They say the massive population of snow geese has caused major environmental impacts on Banks Island, one of their main breeding areas.
Vernon Amos, a hunter in Sachs Harbour, N.W.T., says the colony in that area numbers as many as a million.
"The impact that they're having in that area is very evident," he said.
"They're basically eating all the vegetation. Snow geese aren't grazers like other farm animals. They just eat the roots and leave everything else. So when they eat the roots, they basically destroy all the vegetation in that area."
Snow geese spend their summer in the Arctic before migrating south through Alberta to the United States and Mexico for the winter.
A report on Environment Canada's website says that improved farming methods along the geese's migration routes have led to the population increase.
The report also says suitable nesting grounds for snow geese are few and far between, which means the suitable areas could take decades to recover after a large colony of the birds passes through.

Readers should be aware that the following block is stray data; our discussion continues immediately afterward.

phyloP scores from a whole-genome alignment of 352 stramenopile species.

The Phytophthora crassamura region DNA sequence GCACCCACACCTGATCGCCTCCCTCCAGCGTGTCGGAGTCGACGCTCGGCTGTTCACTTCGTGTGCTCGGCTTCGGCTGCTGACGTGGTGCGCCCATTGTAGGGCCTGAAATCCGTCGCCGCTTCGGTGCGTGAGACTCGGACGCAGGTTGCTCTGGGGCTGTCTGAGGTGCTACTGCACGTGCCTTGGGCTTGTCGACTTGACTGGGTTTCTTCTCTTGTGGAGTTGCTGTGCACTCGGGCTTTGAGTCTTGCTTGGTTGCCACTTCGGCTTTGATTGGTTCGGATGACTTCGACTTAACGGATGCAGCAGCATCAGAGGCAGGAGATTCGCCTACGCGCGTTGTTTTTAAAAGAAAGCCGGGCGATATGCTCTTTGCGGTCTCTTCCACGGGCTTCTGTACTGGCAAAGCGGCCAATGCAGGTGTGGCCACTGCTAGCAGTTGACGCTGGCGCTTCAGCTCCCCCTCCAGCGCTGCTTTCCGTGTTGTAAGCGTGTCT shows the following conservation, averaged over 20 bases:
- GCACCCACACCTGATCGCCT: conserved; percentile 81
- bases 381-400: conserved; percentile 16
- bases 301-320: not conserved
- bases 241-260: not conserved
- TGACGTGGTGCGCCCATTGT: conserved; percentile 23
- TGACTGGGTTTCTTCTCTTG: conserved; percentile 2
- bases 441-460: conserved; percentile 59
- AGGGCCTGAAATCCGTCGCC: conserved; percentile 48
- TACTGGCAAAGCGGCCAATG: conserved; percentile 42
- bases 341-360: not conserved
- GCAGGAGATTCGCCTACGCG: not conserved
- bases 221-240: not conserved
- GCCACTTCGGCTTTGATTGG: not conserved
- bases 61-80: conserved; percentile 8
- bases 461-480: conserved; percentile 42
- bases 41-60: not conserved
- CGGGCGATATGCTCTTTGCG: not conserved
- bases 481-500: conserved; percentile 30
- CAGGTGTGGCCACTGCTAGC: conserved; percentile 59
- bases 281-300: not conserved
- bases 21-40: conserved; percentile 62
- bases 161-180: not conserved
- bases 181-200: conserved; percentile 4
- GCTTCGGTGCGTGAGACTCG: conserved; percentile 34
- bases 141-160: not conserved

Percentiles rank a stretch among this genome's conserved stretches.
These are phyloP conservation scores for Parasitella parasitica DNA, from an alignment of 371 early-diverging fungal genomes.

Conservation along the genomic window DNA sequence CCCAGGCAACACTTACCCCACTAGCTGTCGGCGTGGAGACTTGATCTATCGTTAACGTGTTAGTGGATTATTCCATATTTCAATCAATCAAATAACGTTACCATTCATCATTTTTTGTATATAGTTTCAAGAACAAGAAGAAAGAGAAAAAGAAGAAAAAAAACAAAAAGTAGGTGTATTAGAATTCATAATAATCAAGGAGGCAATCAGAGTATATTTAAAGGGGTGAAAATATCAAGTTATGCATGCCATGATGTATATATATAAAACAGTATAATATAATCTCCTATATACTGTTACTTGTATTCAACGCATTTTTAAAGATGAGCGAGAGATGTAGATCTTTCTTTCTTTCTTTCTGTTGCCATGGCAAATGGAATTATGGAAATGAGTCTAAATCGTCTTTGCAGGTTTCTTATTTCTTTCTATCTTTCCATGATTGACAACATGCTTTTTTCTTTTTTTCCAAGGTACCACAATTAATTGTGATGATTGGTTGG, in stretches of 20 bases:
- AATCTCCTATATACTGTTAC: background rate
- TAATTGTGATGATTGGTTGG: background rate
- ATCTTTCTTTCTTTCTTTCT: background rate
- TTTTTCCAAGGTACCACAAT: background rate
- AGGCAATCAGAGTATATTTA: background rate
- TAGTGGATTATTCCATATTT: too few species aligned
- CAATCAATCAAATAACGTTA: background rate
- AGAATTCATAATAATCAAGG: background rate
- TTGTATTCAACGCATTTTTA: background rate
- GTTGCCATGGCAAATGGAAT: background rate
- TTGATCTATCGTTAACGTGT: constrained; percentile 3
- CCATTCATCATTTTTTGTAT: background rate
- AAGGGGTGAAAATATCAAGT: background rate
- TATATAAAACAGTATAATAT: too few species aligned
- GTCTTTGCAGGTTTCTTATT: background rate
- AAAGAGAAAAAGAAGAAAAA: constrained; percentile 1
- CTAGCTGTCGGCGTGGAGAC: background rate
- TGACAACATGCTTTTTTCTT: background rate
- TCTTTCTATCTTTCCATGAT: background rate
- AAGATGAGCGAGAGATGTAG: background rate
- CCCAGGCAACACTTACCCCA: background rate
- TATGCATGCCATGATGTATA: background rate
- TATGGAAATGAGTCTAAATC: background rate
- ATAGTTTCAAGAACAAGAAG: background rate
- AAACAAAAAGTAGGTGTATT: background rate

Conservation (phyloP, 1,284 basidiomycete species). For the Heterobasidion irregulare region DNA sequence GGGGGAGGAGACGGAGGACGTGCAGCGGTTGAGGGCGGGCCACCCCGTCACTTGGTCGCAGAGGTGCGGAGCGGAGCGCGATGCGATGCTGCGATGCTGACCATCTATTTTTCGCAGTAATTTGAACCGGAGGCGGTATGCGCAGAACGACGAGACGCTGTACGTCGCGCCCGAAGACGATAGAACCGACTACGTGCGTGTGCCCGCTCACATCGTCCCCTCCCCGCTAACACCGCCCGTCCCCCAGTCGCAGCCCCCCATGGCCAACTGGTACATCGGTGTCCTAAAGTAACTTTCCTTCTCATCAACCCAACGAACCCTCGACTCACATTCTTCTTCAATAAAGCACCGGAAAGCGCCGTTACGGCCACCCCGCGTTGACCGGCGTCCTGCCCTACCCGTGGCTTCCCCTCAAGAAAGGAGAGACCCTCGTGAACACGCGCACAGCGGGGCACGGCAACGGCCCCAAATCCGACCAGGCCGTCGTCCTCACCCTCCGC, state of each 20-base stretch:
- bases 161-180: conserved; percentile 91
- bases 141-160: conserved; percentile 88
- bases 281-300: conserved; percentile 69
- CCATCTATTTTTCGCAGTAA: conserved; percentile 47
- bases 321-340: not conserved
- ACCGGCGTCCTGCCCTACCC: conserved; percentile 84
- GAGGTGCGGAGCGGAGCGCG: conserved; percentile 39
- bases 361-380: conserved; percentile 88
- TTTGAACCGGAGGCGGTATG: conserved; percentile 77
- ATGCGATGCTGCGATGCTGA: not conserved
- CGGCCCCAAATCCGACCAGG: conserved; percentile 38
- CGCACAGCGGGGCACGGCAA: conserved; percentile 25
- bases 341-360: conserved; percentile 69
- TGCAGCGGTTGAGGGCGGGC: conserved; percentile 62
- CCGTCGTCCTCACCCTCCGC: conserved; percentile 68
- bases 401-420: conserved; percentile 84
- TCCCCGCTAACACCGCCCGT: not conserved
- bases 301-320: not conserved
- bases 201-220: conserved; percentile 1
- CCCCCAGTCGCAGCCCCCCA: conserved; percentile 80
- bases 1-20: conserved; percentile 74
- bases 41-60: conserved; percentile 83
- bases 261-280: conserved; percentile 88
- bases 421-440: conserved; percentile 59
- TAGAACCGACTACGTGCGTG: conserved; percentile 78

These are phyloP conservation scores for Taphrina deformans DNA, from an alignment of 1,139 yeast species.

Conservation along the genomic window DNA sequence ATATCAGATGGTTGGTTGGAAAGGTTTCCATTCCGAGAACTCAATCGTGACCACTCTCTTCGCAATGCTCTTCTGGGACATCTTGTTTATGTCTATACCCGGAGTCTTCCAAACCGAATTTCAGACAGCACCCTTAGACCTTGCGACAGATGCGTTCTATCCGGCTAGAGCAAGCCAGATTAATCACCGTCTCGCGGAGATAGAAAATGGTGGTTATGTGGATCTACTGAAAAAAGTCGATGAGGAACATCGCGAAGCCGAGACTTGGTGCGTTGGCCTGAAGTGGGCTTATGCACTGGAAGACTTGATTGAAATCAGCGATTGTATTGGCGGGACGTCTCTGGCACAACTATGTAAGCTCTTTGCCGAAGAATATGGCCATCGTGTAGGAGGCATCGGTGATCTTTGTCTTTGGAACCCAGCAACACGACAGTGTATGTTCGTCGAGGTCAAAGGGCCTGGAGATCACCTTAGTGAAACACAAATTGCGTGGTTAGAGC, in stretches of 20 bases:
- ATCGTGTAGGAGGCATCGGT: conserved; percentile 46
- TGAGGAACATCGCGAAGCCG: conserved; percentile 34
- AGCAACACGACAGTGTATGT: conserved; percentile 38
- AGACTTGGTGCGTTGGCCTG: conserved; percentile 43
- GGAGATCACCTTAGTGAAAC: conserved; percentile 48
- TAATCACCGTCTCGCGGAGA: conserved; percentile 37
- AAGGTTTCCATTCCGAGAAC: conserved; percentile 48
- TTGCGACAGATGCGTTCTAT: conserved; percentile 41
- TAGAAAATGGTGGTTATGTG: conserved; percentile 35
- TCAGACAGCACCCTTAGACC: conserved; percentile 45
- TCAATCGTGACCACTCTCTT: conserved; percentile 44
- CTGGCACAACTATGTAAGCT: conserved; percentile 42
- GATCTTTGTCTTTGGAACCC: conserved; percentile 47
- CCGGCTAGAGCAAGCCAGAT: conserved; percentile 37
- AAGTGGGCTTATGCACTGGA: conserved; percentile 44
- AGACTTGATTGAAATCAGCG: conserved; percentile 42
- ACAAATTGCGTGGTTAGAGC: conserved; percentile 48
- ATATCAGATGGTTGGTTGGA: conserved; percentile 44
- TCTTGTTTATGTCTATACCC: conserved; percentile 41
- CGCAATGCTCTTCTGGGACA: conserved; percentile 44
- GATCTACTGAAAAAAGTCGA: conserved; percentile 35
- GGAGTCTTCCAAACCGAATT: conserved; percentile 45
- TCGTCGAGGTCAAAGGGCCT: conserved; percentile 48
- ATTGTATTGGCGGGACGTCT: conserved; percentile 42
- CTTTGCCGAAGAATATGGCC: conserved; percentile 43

The Alberta government's spring hunt will allow hunters to take up to 50 geese a day, with no possession limit. Amos says that's "a good start."
"I'm not exactly sure if they're aware of the numbers of snow geese we have here," he said. "I don't know if 50 geese per day is enough to make an impact on the population.
"I know hunters here on the island spend an entire day out hunting in the spring, and most people easily get 100 or more a day."
Amos, who has a degree in environmental science, says he's been working with the Canadian Wildlife Service to get Banks Island designated as an overabundant harvest. Getting that designation would allow for a sport hunt by non-residents through local outfitters, and a spring hunt as well as the standard fall hunt.
However, Amos believes sports hunting is one of many potential opportunities for the local community.
"Ecotourism is getting bigger all the time," he said. "There's a lot of opportunity there, as opposed to strictly hunting them."Suggest a correction